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Remembering G.D. Spradlin

Bryce Zabel, Editor-in-ChiefYou probably knew G.D. Spradlin best as Senator Pat Geary from The Godfather, Part II, where he played the corrupt politician blackmailed by Michael Corleone after he wakes up and finds himself drenched in a murdered prostitute’s blood.

I knew him as Elliot P. Grantham, the Idaho farmer who was Patient Zero, the first official victim of the alien Hive’s infestation in the NBC series Dark Skies.

My co-creator Brent Friedman and I knew we’d caught a break in casting. Who didn’t cringe a little in The Godfather, Part II when Spradlin’s Senator Geary treats Michael Corleone with contempt early in the film? You knew it wouldn’t go well. We had gotten lucky early on by offering a series lead role to J.T. Walsh to play Frank Bach and he said yes. We tried again with Spradlin, wondering if he would find the part too small or, given the alien angle, too silly. But he said yes, too. We were thrilled. As it turned out, Dark Skies was the last television he ever did and the second to last acting job (he also appeared in the feature film, Dick). He was a complete professional whose presence on the set made everyone bring their A-game, including our director Tobe Hooper.

A native Oklahoman, Gervase Duan Spradlin died July 24 at his ranch in San Luis Obispo, Calif. He was 90. Everyone always called him “G.D.” We did.

He’d appeared in more than 70 films and television shows. But he wasn’t just an actor. He drew upon real-life experience as an attorney, oilman and rancher. We cast him as a farmer, Elliot P. Grantham, who is quietly going mad as the alien parasite grows inside his head.

Besides Senator Geary, the other role that made him famous was playing the general who assigns Martin Sheen to the search mission in Apocalypse Now. Watch that scene again if you get the chance.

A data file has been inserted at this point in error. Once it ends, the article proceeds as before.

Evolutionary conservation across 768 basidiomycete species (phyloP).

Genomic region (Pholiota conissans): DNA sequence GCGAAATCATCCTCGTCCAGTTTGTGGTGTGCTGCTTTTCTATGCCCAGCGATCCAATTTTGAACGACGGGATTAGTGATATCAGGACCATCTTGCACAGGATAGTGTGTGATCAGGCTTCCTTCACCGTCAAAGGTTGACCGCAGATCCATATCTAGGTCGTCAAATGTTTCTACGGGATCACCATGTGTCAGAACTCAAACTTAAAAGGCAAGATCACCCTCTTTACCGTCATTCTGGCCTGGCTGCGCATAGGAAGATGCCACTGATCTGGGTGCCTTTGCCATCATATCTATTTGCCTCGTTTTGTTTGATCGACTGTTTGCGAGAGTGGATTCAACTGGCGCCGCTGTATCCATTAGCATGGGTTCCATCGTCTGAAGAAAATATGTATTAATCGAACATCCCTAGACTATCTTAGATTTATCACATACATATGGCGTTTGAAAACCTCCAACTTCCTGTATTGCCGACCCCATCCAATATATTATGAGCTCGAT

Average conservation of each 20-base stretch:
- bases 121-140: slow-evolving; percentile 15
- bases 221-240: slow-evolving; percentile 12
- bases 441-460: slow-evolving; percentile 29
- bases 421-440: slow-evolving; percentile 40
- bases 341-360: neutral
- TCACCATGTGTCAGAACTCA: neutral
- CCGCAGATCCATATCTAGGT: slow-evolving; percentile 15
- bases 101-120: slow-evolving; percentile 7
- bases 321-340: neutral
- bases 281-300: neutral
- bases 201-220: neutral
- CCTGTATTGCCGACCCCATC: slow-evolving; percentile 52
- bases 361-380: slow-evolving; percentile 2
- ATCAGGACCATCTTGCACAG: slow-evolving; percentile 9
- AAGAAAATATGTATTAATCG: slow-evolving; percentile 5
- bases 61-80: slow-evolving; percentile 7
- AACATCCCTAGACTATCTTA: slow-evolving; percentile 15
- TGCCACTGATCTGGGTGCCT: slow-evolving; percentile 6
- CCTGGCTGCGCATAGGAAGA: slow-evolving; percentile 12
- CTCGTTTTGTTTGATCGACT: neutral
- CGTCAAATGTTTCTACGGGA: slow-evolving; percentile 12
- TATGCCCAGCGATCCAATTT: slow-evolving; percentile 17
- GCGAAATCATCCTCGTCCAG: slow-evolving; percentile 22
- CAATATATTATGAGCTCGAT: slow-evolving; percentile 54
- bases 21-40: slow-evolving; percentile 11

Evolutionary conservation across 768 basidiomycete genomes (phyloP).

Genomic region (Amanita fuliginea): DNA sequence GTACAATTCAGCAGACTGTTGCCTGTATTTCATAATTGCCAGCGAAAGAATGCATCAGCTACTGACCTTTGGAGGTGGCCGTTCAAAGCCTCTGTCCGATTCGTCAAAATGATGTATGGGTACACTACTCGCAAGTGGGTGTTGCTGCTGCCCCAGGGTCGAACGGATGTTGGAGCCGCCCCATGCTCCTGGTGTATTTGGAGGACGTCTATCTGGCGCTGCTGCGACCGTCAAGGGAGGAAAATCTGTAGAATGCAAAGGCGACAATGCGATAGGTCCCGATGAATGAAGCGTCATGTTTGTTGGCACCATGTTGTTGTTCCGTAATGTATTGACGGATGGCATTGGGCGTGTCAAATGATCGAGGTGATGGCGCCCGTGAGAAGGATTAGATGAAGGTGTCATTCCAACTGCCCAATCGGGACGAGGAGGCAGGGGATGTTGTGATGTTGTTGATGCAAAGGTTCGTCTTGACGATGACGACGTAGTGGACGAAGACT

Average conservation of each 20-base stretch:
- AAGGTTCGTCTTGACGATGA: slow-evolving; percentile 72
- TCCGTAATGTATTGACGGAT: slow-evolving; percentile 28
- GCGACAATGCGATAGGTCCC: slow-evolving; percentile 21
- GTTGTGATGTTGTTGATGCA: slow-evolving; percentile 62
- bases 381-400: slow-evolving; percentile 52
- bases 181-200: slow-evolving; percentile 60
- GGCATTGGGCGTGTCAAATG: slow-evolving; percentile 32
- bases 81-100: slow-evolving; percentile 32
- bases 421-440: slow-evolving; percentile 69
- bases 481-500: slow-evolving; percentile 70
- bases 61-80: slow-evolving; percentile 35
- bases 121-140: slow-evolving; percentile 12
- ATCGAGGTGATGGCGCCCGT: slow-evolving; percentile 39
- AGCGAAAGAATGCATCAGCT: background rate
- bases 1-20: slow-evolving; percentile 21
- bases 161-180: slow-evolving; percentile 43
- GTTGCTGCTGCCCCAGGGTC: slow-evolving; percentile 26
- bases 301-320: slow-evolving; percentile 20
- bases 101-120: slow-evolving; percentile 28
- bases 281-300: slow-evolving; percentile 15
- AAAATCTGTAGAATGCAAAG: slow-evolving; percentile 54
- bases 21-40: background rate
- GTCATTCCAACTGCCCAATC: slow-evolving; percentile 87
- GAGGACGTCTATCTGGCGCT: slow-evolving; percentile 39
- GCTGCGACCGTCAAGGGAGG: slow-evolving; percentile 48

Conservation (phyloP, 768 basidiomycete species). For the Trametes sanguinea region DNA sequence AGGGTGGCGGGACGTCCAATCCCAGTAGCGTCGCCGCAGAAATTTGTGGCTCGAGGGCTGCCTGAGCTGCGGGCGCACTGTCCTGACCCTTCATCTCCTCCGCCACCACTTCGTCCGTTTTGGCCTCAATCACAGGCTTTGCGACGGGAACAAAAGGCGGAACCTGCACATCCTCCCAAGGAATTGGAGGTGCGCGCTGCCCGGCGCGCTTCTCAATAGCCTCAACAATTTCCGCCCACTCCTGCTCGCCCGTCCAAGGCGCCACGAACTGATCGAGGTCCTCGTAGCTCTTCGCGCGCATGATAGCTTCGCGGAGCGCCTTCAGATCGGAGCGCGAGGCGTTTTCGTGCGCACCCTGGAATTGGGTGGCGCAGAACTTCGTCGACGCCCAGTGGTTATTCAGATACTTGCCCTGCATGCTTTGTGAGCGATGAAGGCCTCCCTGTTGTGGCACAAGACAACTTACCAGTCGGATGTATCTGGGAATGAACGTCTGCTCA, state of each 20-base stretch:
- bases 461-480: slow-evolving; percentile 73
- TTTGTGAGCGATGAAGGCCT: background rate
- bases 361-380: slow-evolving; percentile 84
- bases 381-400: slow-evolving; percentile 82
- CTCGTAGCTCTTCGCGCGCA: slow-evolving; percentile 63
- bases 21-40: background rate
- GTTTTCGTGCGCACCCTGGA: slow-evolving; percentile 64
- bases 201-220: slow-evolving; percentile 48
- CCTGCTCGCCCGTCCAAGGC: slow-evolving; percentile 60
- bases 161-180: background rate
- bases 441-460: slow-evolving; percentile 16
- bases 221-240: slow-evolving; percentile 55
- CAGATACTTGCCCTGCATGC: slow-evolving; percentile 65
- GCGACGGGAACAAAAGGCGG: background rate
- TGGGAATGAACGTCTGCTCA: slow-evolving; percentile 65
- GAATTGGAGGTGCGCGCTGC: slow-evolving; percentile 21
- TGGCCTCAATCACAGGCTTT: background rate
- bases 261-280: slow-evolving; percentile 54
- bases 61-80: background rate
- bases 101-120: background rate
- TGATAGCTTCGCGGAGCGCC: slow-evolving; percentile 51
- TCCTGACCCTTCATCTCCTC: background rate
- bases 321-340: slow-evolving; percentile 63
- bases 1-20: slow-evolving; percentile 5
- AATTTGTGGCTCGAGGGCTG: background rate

Besides Dark Skies, G.D. Spradlin appeared in TV shows like Gomer Pyle, U.S.M.C.; Mannix; It Takes a Thief; Dragnet; and Adam 12. He directed two films, The Only Way Home and Outside In, both released in 1972.

I’ve just pulled out the clip from Dark Skies where the main character John Loengard (played by Eric Close) first encounters Grantham and is taken out to see his crop circle. And I’ve included the autopsy scene that follows because, in order to do it, G.D. had to let us make a plaster cast of his face which he did, patiently. Brent remembers that when we were filming the scene where the ganglion breaks out of his head, G.D. smiles and said, “I can’t believe I came out of retirement for this.”

You’ll notice in the scene that we actually required him to act and not just play dead. As the ganglion is pulled out of his brain matter, it causes involuntary facial twitches despite the victim being clinically flat-lined. G.D. was a good sport!

He also lived a long life, leaving some fine moments in film for us to continue to remember him.


About Bryce Zabel 196 Articles
Drawing inspiration from career experiences as a CNN correspondent, TV Academy chairman, creator of five produced primetime network TV series, and fast-food frycook, Bryce is the Editor-in-Chief of "Movie Smackdown." While he freely admits to having written the screenplay for the reviewer-savaged "Mortal Kombat: Annihilation," he hopes the fact that he also won the Writers Guild award a couple of years ago will cause you to cut him some slack. That, plus the fact that he has a new StudioCanal produced feature film, “The Last Battle,” shooting this summer in Europe about the end of World War II. He's also a member of the Directors Guild, Screen Actors Guild, and a past enthusiast of the Merry Marvel Marching Society. His new what-if book series, “Breakpoint,” just won the prestigious Sidewise Award for Alternate History, and has so far tackled JFK not being assassinated and The Beatles staying together.
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